Death Of Sunday TV Shows :(

The day today was pretty successful. I got up to get an FIR registered for my lost phone. Yeah, the one I hated more than my most hated enemy. That brick of a phone. That dumb of a  brick. That plastic mass, that confusing hell. And yet it feels sad that somebody stole it. I don’t have money to replace it! And now I am not ruing about my particularly bad financial situation this month, it is just the fact that a carefully managed budget goes awry when such freak incidents take place. First two of my jeans had to retired hurt two weeks back. Then the library late fees. Plus extra charges for the duplicate SIM. Add the learning license fees, Pedigree and my looming birthday party, and it is a perfect recipe for fatigue. The worst part is I know that I have resources but I am unable to manage them. Penny wise, pound foolish. The moment I knew this phrase, I knew it to be me.

Oh and I forgot why I came to WordPress in the first place. It is to cry hoarse about the day of spectacular shows that used to air on Sunday; they were not primetime shows but still held a premier place. Now all that free time is gobbled up by internet, I reckon. ‘Yatra’ seems to come to me instantly. Its title track has a very soothing tune of “Yeh hai yatra, Meri Yatra (hari om!) Yeh hai yatra, meri yatra” [“this is journey (hari om!), my own journey”]. ‘Hari om’ is the variant of the omniscient chant of ‘om‘.

Is there really a way that I can explain you the importance of this show? Maybe I can. It was one of the first and only famous travel shows in Hindi in a popular General Entertainment Channel (Star Plus). Its quality is still unparalleled and the host Deepti Bhatnagar was perfect of it. She would narrate the stories with a conviction and belief that would thoroughly entertain me. Even an atheist would find the folktales enchanting. This was a religious travel show taking us to various pilgrimages all over India. Religion seems to have all but disappeared now in my life but at that time, it was a most natural thing. I used to doubt it even then but still there were new stories popping up everywhere, from ‘Yatra’ as well as my aged grandmother. Watching the old clips of ‘Yatra’ made me realize how truly vast India is. Religion seems to bind so many people in a single fiber. It seems to bore one to death, but take a travel guide and how it changes your perception of that place; regarding religion nobody could possibly beat the vast knowledge of my grandmother. When she comes to visit us, she always tells us random folk stories of Hindu Gods and Goddesses. Fascinating indeed when you get more knowledge than what is popular perception. Ask a random person on the street and would he tell you that they are related to Amrit-manthan and the like. But only my grandmother knows who had run away with the pitcher full of amrit, who caught him, what many objects were churned during amrit-manthan and what not. Being religious is fun in this sense; people feel something that I know surely to be dead inside me: a connection to someone above me.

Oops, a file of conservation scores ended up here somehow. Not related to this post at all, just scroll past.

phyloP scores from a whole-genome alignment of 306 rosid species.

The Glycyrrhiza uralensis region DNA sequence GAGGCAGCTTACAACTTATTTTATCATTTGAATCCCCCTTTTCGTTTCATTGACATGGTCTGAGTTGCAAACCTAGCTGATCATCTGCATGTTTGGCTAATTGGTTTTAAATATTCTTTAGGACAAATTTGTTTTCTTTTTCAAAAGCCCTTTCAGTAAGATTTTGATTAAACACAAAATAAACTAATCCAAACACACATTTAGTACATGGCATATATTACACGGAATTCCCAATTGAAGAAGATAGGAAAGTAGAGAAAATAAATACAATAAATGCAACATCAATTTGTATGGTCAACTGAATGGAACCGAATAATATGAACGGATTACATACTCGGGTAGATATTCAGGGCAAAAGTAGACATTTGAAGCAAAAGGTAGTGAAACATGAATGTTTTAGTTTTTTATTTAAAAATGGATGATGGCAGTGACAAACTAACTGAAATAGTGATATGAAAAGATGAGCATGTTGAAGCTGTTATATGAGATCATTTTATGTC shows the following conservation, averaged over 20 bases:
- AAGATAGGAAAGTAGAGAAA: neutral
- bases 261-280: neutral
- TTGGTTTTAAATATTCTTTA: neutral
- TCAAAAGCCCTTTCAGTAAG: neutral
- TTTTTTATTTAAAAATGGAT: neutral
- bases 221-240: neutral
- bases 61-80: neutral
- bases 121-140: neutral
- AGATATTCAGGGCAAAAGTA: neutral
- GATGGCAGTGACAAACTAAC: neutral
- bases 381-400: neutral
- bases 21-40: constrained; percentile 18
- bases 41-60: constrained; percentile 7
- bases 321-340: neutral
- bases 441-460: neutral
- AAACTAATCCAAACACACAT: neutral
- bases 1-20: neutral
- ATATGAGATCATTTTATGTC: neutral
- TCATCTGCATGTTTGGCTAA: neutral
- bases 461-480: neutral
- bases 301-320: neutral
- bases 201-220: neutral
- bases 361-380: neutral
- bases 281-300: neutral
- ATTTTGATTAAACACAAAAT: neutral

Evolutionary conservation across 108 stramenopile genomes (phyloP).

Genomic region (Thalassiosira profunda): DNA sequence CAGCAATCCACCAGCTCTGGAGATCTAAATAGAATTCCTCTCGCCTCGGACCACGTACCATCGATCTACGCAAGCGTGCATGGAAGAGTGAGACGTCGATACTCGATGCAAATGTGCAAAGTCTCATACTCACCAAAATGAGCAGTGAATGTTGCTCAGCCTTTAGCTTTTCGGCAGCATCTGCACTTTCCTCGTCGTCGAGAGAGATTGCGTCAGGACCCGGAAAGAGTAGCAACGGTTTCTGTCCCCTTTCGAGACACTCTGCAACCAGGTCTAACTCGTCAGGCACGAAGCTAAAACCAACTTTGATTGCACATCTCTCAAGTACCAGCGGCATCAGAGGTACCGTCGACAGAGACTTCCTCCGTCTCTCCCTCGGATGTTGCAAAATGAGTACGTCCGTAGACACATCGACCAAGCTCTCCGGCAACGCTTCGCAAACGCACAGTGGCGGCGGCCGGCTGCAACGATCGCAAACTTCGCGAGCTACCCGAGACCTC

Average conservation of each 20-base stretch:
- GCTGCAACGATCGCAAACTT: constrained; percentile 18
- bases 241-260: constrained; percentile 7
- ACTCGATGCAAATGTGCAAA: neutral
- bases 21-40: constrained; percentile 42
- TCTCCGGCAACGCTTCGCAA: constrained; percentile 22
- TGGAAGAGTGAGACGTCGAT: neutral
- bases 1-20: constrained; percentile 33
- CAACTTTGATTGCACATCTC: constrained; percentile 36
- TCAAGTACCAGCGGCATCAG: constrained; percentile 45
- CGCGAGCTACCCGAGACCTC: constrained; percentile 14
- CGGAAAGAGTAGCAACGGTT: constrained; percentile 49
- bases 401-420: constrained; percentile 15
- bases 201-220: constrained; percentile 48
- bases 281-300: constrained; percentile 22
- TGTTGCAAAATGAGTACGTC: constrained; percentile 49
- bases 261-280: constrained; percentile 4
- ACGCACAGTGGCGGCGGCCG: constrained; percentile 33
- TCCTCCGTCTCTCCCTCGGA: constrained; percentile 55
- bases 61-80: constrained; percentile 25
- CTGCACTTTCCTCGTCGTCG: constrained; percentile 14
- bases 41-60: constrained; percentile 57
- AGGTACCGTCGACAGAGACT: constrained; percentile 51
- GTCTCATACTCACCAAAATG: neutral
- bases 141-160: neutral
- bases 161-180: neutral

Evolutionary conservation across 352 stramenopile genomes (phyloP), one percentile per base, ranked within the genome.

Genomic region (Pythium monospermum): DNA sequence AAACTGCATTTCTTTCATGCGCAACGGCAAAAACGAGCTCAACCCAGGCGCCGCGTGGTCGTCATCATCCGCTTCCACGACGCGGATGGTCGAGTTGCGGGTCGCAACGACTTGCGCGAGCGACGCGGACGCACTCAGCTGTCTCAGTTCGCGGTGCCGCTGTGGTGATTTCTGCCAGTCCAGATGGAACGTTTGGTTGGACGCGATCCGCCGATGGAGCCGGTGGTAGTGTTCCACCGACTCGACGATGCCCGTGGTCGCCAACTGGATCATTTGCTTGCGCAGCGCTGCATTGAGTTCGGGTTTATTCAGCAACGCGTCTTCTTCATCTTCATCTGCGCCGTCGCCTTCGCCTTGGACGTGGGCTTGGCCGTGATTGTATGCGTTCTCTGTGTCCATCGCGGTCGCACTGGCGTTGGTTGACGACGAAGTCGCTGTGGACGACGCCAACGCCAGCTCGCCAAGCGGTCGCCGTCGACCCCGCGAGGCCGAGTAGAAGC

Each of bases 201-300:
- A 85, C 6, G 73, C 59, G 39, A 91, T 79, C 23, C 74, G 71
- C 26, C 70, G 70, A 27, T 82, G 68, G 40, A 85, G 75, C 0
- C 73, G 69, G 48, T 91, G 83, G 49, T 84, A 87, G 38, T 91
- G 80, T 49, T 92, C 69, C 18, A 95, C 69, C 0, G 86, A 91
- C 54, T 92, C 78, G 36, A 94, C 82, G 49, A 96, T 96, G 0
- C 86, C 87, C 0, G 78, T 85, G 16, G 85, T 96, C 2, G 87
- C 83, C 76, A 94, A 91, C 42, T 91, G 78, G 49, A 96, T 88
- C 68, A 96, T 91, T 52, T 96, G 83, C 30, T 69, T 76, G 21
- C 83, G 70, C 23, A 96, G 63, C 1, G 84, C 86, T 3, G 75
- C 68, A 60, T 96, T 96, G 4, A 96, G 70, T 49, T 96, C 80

And now there is hardly anything of significance that is telecast on Sunday mornings now. But isn’t that useless nostalgia now? Sunday means a day to sleep in now. And I have not turned on television on a Sunday morning since ‘Satyamev Jayate’. and that was ages ago. But now I am going back to hear the title once again and then retreat to my work of the day.

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